I met up with a childhood friend of mine, a man I shall call Harpua, an explanation of that name I wonder how I can even attempt to explain. We had been trying to meet up for awhile, and I was only going for one drink, which now that I see it written down, would be the perfect title of my first book.
“I Was Only Going For One Drink” on this day would open to me thinking it really strange I was meeting him at the same Sushi place I had gone to meet Clyde on our first blind date, except that Clyde was in a different location that night. I had gone to the Buckhead location, of course, the wrong freakin restaurant, which is why I felt suspicious of this suggestion, the second time at the same bar, probably twelve years since I had seen him last, so I must have asked a few times if he was absolutely sure this was where he wanted to meet. He was sure.
The history of how I know him I am split on if I should write about, the writer in me loves the story of it, unheard of, fabulous actually and authentic, but the little kid in me knows that would blow his cover entirely, and I kind of want to keep him a secret. I am the worst at keeping secrets, especially good or fun ones, and I still at 32, a grown ass woman, find myself wanting to blurt out the gift I bought, too excited to wait for the very person to finish opening my own gift I wrapped to disguise.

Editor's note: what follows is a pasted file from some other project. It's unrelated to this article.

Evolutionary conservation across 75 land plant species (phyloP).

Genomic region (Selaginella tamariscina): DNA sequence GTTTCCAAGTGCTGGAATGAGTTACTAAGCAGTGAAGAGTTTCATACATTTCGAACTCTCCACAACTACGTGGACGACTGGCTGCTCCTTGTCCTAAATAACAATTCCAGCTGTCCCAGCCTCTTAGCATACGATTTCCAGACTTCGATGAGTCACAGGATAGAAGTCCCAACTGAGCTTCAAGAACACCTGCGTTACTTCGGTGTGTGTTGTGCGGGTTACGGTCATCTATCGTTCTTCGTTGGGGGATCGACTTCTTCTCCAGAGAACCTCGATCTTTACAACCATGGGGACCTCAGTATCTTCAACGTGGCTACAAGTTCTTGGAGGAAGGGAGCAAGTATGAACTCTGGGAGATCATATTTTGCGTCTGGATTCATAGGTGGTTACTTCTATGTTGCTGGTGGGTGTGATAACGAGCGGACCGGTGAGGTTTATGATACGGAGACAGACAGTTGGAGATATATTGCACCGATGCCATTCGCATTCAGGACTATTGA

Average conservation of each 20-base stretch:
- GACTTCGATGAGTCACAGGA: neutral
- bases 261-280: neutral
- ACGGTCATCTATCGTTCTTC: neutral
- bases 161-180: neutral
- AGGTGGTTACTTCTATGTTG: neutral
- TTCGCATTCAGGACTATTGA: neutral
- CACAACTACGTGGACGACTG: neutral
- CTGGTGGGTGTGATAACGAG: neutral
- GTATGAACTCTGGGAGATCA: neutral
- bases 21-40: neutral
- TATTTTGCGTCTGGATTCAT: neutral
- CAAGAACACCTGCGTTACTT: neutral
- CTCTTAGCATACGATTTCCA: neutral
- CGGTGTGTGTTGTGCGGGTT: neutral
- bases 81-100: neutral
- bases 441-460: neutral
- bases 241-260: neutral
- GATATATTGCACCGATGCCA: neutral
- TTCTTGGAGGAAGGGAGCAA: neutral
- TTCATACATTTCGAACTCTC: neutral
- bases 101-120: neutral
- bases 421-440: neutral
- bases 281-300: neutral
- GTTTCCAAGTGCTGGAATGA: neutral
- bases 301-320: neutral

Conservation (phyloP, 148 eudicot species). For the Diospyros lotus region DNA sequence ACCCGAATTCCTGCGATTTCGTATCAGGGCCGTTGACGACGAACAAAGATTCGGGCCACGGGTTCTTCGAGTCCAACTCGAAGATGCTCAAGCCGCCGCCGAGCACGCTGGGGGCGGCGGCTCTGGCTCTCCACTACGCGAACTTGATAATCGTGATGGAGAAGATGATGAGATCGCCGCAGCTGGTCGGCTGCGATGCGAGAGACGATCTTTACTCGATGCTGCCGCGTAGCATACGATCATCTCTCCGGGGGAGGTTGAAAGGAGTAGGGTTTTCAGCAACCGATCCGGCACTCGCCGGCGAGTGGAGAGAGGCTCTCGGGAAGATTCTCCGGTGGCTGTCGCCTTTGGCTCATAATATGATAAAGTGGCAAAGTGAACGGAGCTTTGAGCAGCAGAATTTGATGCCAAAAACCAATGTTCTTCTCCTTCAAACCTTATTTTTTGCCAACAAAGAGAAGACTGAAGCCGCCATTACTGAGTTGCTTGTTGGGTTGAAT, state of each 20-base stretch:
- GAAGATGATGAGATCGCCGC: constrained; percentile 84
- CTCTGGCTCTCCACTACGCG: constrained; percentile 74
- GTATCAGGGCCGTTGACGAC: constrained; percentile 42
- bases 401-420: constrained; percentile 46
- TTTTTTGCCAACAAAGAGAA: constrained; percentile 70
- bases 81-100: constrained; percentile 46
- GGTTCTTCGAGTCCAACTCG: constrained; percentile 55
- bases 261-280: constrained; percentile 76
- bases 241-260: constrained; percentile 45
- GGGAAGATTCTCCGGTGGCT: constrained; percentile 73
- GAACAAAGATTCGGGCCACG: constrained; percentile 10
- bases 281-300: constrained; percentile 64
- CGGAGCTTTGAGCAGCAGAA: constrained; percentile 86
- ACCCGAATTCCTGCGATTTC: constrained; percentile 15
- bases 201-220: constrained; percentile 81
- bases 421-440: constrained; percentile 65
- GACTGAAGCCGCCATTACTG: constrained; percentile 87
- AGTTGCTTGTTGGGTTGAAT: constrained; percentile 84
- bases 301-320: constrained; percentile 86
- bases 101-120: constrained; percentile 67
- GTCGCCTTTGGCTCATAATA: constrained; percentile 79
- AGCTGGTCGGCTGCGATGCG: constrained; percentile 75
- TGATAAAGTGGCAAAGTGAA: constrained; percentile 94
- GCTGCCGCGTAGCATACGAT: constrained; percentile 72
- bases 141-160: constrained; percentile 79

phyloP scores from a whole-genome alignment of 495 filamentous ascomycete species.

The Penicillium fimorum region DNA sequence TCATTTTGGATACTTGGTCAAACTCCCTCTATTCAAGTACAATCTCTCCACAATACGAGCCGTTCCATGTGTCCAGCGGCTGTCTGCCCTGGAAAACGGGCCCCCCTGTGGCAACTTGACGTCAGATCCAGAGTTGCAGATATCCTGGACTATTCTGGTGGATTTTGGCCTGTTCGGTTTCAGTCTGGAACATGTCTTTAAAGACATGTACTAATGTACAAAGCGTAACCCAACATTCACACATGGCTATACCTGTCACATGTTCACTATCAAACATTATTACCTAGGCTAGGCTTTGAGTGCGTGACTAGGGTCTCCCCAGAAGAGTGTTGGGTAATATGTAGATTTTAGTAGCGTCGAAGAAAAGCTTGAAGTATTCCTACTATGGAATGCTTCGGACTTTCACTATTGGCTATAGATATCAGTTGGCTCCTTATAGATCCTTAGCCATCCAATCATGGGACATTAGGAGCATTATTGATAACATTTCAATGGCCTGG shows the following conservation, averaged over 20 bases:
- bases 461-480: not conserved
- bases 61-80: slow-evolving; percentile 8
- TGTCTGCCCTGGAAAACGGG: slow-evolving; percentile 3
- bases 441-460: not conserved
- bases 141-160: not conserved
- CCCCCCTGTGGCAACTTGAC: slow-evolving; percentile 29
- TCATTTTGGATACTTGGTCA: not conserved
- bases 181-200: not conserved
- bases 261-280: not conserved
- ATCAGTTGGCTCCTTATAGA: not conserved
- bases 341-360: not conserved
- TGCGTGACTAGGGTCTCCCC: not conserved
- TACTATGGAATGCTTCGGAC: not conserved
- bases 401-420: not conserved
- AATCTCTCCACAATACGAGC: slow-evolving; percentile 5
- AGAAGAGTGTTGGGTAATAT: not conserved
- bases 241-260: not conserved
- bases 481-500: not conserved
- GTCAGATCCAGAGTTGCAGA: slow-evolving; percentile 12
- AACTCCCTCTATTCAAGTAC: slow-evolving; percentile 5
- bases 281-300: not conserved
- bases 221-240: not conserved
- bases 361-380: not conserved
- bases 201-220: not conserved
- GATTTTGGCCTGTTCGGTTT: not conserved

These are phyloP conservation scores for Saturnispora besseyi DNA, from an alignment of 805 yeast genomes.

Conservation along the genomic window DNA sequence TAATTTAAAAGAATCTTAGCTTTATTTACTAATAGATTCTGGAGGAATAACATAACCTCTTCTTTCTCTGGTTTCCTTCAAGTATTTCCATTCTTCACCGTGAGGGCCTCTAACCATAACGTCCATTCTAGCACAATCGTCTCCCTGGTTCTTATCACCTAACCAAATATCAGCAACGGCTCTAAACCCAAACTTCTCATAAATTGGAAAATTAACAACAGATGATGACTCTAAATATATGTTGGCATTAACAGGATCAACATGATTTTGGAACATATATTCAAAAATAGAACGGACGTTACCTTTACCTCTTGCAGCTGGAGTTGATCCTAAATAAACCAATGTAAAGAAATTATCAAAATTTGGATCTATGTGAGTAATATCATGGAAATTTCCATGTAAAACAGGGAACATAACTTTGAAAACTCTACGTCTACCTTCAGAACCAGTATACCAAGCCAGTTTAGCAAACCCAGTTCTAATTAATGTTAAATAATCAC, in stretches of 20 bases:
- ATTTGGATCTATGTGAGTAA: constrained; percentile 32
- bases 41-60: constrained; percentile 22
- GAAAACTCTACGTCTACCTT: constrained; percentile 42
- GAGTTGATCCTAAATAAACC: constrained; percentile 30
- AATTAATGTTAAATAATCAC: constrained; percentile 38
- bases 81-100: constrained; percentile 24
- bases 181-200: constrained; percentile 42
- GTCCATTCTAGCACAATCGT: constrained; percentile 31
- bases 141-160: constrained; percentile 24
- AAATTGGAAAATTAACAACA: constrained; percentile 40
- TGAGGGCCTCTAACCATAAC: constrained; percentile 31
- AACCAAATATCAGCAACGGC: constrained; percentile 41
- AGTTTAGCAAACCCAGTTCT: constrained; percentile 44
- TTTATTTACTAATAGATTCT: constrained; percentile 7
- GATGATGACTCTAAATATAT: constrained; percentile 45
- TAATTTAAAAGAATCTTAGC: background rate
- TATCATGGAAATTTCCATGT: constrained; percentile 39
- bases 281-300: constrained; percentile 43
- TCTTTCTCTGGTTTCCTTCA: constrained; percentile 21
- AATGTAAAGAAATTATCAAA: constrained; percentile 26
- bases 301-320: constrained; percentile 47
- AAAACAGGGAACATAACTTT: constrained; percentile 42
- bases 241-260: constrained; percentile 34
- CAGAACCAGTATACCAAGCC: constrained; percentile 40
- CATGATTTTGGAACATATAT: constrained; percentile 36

I had been on somewhat of a binge of going out, especially for Phish, so I set up my own clear cut boundaries and rules, satisfied that by meeting up in Buckhead, a location far enough from my house, I calculated one beer, maybe a tall one, since I am a light weight, and a terrible driver, facts that would inevitably lead to me being in my bed by midnight. I needed the sleep, to save money, and by meeting him there, I would not have much of a choice but to drive home responsibly.
I had no idea his home was located on top of the Sushi bar.
Seriously, though. Who would? I know this answer would normally sound like an excuse, one I would give my mom as a teen, “But, mom, you don’t understand. He LIVED on top of the Taco Mac. SERIOUSLY.”
I figured he was a regular, the bartender grabbing him a beer, sliding two shots of some clear blue liquid in front of us, her eyes not coming off the computer screen, him thanking her like a friend, not a customer.
That is not unusual, but when he stood up with the beer still in his hand, asking me if I were ready to go, I thought it was strange we were walking towards the back, and she yelled at him to put his beer in a paper cup. I ignored that and said, “Why were we walking towards the back?” a question he laughed at, like I were being a smart ass.